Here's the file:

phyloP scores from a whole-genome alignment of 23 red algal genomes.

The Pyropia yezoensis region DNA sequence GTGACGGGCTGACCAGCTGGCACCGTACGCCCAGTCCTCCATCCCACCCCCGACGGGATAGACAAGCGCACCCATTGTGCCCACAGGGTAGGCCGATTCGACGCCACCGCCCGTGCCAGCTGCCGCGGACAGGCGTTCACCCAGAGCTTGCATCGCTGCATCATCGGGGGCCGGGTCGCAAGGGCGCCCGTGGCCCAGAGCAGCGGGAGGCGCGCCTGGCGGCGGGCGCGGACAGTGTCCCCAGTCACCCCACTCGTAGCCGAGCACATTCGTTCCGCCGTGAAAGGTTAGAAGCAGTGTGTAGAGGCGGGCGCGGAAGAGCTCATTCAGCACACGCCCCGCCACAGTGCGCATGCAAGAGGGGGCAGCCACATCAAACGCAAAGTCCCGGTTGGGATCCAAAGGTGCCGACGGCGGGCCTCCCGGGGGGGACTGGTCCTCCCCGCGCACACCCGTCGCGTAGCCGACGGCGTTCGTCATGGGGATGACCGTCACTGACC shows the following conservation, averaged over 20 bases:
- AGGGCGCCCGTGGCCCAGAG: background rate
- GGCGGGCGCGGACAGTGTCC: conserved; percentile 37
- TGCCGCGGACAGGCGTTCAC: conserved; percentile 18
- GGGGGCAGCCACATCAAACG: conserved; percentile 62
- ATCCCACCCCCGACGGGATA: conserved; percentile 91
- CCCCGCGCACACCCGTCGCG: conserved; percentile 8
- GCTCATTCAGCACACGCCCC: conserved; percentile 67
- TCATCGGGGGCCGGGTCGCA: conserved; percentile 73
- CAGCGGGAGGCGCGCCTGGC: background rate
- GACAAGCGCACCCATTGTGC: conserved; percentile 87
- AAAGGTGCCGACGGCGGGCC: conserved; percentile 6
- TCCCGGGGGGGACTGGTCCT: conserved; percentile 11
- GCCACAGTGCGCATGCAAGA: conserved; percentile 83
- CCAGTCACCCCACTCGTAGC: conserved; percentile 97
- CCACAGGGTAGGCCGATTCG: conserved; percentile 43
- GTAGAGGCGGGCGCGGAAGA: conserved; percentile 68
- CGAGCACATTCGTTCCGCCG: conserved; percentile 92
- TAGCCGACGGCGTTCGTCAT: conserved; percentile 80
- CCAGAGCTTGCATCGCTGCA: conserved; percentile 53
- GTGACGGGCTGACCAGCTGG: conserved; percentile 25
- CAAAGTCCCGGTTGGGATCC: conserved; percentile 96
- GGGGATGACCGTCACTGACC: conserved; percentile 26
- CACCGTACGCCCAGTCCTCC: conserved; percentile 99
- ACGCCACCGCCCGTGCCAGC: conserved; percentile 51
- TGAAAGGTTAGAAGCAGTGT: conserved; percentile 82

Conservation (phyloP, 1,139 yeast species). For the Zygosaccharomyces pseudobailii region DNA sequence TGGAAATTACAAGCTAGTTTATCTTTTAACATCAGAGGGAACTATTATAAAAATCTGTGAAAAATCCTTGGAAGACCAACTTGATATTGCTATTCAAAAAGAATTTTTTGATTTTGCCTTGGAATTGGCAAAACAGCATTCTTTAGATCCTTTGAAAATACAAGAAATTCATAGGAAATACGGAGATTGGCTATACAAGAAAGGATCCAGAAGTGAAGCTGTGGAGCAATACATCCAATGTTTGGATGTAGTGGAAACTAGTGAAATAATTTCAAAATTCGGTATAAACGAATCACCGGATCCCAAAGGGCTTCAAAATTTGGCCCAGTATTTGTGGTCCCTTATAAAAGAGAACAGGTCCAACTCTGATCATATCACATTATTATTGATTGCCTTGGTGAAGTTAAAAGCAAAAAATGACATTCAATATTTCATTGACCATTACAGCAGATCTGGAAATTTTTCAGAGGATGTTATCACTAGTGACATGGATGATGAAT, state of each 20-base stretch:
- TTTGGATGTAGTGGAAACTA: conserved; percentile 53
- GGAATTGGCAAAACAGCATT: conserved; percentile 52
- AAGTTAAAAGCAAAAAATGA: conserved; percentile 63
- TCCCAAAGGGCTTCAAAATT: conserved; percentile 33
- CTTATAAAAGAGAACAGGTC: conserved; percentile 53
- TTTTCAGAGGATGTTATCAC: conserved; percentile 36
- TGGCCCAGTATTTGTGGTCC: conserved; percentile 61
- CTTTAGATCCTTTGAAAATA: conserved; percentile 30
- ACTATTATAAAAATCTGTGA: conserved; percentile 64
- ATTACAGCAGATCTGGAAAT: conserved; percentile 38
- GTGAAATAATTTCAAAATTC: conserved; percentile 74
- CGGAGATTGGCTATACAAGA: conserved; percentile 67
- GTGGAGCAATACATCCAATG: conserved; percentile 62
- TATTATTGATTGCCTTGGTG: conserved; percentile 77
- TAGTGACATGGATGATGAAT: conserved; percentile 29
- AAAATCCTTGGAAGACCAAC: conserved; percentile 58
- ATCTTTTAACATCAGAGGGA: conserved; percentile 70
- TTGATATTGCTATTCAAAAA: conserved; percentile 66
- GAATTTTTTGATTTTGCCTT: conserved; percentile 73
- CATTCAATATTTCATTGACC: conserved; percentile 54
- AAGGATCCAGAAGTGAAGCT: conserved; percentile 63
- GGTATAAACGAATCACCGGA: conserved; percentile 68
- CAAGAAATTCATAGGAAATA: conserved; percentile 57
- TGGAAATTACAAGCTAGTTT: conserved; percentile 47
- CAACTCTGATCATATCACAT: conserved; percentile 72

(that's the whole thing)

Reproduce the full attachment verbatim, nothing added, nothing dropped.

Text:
phyloP scores from a whole-genome alignment of 23 red algal genomes.

The Pyropia yezoensis region DNA sequence GTGACGGGCTGACCAGCTGGCACCGTACGCCCAGTCCTCCATCCCACCCCCGACGGGATAGACAAGCGCACCCATTGTGCCCACAGGGTAGGCCGATTCGACGCCACCGCCCGTGCCAGCTGCCGCGGACAGGCGTTCACCCAGAGCTTGCATCGCTGCATCATCGGGGGCCGGGTCGCAAGGGCGCCCGTGGCCCAGAGCAGCGGGAGGCGCGCCTGGCGGCGGGCGCGGACAGTGTCCCCAGTCACCCCACTCGTAGCCGAGCACATTCGTTCCGCCGTGAAAGGTTAGAAGCAGTGTGTAGAGGCGGGCGCGGAAGAGCTCATTCAGCACACGCCCCGCCACAGTGCGCATGCAAGAGGGGGCAGCCACATCAAACGCAAAGTCCCGGTTGGGATCCAAAGGTGCCGACGGCGGGCCTCCCGGGGGGGACTGGTCCTCCCCGCGCACACCCGTCGCGTAGCCGACGGCGTTCGTCATGGGGATGACCGTCACTGACC shows the following conservation, averaged over 20 bases:
- AGGGCGCCCGTGGCCCAGAG: background rate
- GGCGGGCGCGGACAGTGTCC: conserved; percentile 37
- TGCCGCGGACAGGCGTTCAC: conserved; percentile 18
- GGGGGCAGCCACATCAAACG: conserved; percentile 62
- ATCCCACCCCCGACGGGATA: conserved; percentile 91
- CCCCGCGCACACCCGTCGCG: conserved; percentile 8
- GCTCATTCAGCACACGCCCC: conserved; percentile 67
- TCATCGGGGGCCGGGTCGCA: conserved; percentile 73
- CAGCGGGAGGCGCGCCTGGC: background rate
- GACAAGCGCACCCATTGTGC: conserved; percentile 87
- AAAGGTGCCGACGGCGGGCC: conserved; percentile 6
- TCCCGGGGGGGACTGGTCCT: conserved; percentile 11
- GCCACAGTGCGCATGCAAGA: conserved; percentile 83
- CCAGTCACCCCACTCGTAGC: conserved; percentile 97
- CCACAGGGTAGGCCGATTCG: conserved; percentile 43
- GTAGAGGCGGGCGCGGAAGA: conserved; percentile 68
- CGAGCACATTCGTTCCGCCG: conserved; percentile 92
- TAGCCGACGGCGTTCGTCAT: conserved; percentile 80
- CCAGAGCTTGCATCGCTGCA: conserved; percentile 53
- GTGACGGGCTGACCAGCTGG: conserved; percentile 25
- CAAAGTCCCGGTTGGGATCC: conserved; percentile 96
- GGGGATGACCGTCACTGACC: conserved; percentile 26
- CACCGTACGCCCAGTCCTCC: conserved; percentile 99
- ACGCCACCGCCCGTGCCAGC: conserved; percentile 51
- TGAAAGGTTAGAAGCAGTGT: conserved; percentile 82

Conservation (phyloP, 1,139 yeast species). For the Zygosaccharomyces pseudobailii region DNA sequence TGGAAATTACAAGCTAGTTTATCTTTTAACATCAGAGGGAACTATTATAAAAATCTGTGAAAAATCCTTGGAAGACCAACTTGATATTGCTATTCAAAAAGAATTTTTTGATTTTGCCTTGGAATTGGCAAAACAGCATTCTTTAGATCCTTTGAAAATACAAGAAATTCATAGGAAATACGGAGATTGGCTATACAAGAAAGGATCCAGAAGTGAAGCTGTGGAGCAATACATCCAATGTTTGGATGTAGTGGAAACTAGTGAAATAATTTCAAAATTCGGTATAAACGAATCACCGGATCCCAAAGGGCTTCAAAATTTGGCCCAGTATTTGTGGTCCCTTATAAAAGAGAACAGGTCCAACTCTGATCATATCACATTATTATTGATTGCCTTGGTGAAGTTAAAAGCAAAAAATGACATTCAATATTTCATTGACCATTACAGCAGATCTGGAAATTTTTCAGAGGATGTTATCACTAGTGACATGGATGATGAAT, state of each 20-base stretch:
- TTTGGATGTAGTGGAAACTA: conserved; percentile 53
- GGAATTGGCAAAACAGCATT: conserved; percentile 52
- AAGTTAAAAGCAAAAAATGA: conserved; percentile 63
- TCCCAAAGGGCTTCAAAATT: conserved; percentile 33
- CTTATAAAAGAGAACAGGTC: conserved; percentile 53
- TTTTCAGAGGATGTTATCAC: conserved; percentile 36
- TGGCCCAGTATTTGTGGTCC: conserved; percentile 61
- CTTTAGATCCTTTGAAAATA: conserved; percentile 30
- ACTATTATAAAAATCTGTGA: conserved; percentile 64
- ATTACAGCAGATCTGGAAAT: conserved; percentile 38
- GTGAAATAATTTCAAAATTC: conserved; percentile 74
- CGGAGATTGGCTATACAAGA: conserved; percentile 67
- GTGGAGCAATACATCCAATG: conserved; percentile 62
- TATTATTGATTGCCTTGGTG: conserved; percentile 77
- TAGTGACATGGATGATGAAT: conserved; percentile 29
- AAAATCCTTGGAAGACCAAC: conserved; percentile 58
- ATCTTTTAACATCAGAGGGA: conserved; percentile 70
- TTGATATTGCTATTCAAAAA: conserved; percentile 66
- GAATTTTTTGATTTTGCCTT: conserved; percentile 73
- CATTCAATATTTCATTGACC: conserved; percentile 54
- AAGGATCCAGAAGTGAAGCT: conserved; percentile 63
- GGTATAAACGAATCACCGGA: conserved; percentile 68
- CAAGAAATTCATAGGAAATA: conserved; percentile 57
- TGGAAATTACAAGCTAGTTT: conserved; percentile 47
- CAACTCTGATCATATCACAT: conserved; percentile 72